Groovy Uncle album number seven is here. There are more singers, more instruments and more songwriters. But it’s not all about size; deep down, this album is as introspective in theme as it is bold and brassy in sound.
Oh, and there’s a swipe at one D. Trump Esq. as well.
‘Tis the festive season of advent calendars and countdowns to Christmas. To mark the occasion, what better way than to have a completely non-festive A-Z of Medway songs.
And it’s two songs for the price of one today. Or, rather, one song sung two ways – in two decades.
The Kravin’ “A”s was the brainchild of Glenn Prangnell. His old band, The Offbeats, had reached a natural end, so Prangnell teamed up with Johnny Barker (bass), Bruce Brand (guitar) and John Gawen (later replaced by Wolf Howard) on drums.
Bruce Brand remembers that ‘The Kravin’ “A”s were trying to be a proper beat group. To make it proper-ish.’ They were much rougher around the edges than Prangnell’s earlier group – no doubt in part thanks to the company he was now keeping with former Milkshakes, Mighty Caesars and Daggermen.
But it wasn’t just the sound of the songs that were edgier now; the lyrics became more grizzled too.
And so ‘Tripwire’, from the band’s only album, Krave On (1991), is a searingly angry tirade against a girl whose done our hero wrong. Against a wonderfully detuned piano and a tight early Beatles/Kinks sound from guitars, bass, drums and backing vocals, the lyrics blast out with a furious Lennon-ish intensity: ‘I know you’re just the kind of girl who thinks it doesn’t matter/but my heart’s so angry like I’m on fire’.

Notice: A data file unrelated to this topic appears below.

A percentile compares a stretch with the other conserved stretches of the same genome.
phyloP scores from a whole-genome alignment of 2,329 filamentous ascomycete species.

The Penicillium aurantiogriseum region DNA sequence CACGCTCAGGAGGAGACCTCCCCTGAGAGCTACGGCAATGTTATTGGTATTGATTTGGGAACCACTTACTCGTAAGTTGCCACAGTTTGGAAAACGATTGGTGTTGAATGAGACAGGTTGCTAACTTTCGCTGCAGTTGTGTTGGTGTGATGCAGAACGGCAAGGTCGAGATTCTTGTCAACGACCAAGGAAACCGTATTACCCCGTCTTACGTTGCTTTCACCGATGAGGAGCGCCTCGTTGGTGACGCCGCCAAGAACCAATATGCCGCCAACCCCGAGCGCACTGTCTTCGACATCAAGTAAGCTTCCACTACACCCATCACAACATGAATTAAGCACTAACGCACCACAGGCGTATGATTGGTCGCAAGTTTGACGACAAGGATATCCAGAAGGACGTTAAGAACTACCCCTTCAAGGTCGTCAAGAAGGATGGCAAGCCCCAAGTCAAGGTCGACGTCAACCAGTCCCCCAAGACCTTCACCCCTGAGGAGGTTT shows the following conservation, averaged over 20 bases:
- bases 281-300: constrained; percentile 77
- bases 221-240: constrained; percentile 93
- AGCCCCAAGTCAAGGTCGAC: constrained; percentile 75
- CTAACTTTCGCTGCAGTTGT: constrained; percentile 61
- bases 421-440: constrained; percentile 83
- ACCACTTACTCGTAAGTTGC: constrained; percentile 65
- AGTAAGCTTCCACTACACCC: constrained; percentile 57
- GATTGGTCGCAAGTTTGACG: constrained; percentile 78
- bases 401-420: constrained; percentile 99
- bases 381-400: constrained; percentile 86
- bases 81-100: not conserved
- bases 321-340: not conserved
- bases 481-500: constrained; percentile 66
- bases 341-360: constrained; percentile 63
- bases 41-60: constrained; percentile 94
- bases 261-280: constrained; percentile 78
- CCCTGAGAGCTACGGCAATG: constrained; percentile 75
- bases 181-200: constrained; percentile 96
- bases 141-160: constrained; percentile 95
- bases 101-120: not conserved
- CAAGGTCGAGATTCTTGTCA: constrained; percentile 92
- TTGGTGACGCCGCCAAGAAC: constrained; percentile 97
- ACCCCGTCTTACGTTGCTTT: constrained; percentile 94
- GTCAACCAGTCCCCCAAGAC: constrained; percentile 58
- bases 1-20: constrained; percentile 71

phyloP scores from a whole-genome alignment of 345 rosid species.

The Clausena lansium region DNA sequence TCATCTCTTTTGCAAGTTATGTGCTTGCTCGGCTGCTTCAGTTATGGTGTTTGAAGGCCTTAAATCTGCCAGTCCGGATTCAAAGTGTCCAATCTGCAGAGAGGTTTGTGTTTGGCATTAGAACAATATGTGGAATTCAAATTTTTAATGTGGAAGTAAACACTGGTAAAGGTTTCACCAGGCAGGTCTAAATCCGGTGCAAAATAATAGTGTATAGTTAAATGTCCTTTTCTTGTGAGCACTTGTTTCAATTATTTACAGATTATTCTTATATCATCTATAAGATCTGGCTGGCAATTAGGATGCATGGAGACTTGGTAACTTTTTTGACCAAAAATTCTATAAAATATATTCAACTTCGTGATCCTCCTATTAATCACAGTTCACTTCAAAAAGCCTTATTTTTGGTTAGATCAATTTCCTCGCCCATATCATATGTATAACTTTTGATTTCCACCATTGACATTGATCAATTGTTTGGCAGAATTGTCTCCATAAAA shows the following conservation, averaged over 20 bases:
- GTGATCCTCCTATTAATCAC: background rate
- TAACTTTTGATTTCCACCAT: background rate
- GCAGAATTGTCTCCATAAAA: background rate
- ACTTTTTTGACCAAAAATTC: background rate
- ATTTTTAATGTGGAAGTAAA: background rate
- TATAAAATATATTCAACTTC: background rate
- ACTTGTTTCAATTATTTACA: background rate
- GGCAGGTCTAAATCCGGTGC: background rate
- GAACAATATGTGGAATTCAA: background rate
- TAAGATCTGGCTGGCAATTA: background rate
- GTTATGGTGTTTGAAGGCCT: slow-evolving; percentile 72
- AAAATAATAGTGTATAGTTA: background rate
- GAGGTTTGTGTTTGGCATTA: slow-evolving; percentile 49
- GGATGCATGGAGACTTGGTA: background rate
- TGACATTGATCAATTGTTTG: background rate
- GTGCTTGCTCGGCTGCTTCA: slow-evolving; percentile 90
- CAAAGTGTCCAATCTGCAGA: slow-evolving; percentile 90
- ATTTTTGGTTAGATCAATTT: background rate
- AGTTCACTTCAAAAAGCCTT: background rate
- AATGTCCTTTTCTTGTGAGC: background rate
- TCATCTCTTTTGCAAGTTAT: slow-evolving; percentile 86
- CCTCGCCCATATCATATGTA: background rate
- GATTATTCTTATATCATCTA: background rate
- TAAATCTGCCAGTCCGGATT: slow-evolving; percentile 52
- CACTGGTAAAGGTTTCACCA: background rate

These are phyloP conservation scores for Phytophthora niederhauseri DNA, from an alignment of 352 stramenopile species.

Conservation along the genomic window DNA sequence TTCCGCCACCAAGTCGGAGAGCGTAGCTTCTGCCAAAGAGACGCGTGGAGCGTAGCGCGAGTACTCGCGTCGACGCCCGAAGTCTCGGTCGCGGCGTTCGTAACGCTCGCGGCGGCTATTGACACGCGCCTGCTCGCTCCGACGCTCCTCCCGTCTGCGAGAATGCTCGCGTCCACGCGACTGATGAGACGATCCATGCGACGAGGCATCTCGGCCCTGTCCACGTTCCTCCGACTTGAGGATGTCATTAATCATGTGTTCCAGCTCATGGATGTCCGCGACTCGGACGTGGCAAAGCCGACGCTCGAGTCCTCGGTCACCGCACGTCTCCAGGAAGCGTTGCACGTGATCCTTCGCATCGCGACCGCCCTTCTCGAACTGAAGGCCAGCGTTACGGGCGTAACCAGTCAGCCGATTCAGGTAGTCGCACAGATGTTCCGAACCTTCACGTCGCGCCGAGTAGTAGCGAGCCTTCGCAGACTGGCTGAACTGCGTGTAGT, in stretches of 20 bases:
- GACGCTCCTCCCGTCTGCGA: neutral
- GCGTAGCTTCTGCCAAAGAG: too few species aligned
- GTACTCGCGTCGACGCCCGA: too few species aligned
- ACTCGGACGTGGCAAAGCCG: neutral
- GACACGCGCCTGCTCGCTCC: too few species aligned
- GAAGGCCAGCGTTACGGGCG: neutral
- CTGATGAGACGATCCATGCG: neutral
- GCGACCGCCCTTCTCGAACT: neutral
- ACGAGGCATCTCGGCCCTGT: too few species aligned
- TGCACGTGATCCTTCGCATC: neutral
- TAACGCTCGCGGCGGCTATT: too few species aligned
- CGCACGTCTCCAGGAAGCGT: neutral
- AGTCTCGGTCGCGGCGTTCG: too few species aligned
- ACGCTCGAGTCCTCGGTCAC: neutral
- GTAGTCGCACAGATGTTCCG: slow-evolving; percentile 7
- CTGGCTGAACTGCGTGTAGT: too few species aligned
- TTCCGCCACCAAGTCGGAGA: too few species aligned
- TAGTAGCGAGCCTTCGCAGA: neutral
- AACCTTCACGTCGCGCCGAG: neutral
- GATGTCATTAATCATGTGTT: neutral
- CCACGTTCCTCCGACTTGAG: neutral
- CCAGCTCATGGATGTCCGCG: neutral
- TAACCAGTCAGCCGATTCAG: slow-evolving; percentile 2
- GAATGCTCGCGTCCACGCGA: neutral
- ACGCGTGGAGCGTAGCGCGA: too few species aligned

The song was given a second lease of life when Prangnell, labouring under the moniker of Groovy Uncle started to work with Suzi Chunk. ‘Tripwire’ formed the B-side to the single ‘Look Back and Laugh’, also an old Kravin’ “A”s song from 2012.
With Suzi Chunk at the song’s helm, the song recalls something of the sound of Dusty Springfield classic. The music is red raw – possibly more intense in sound than the original – and Suzi Chunk belts the song out with all that she’s worth. If you didn’t already know when the song was recorded, you could quite easily be fooled into thinking it was some fifty years older than it was.
Glenn Prangnell’s aim, as Groovy Uncle, has always been to ‘play something we know’ – that was the name of his first album under the name. That doesn’t mean covering existing songs, but creating new, original songs that sound reassuringly familiar.
And in ‘Tripwire’ he’s definitely achieved it. Twice.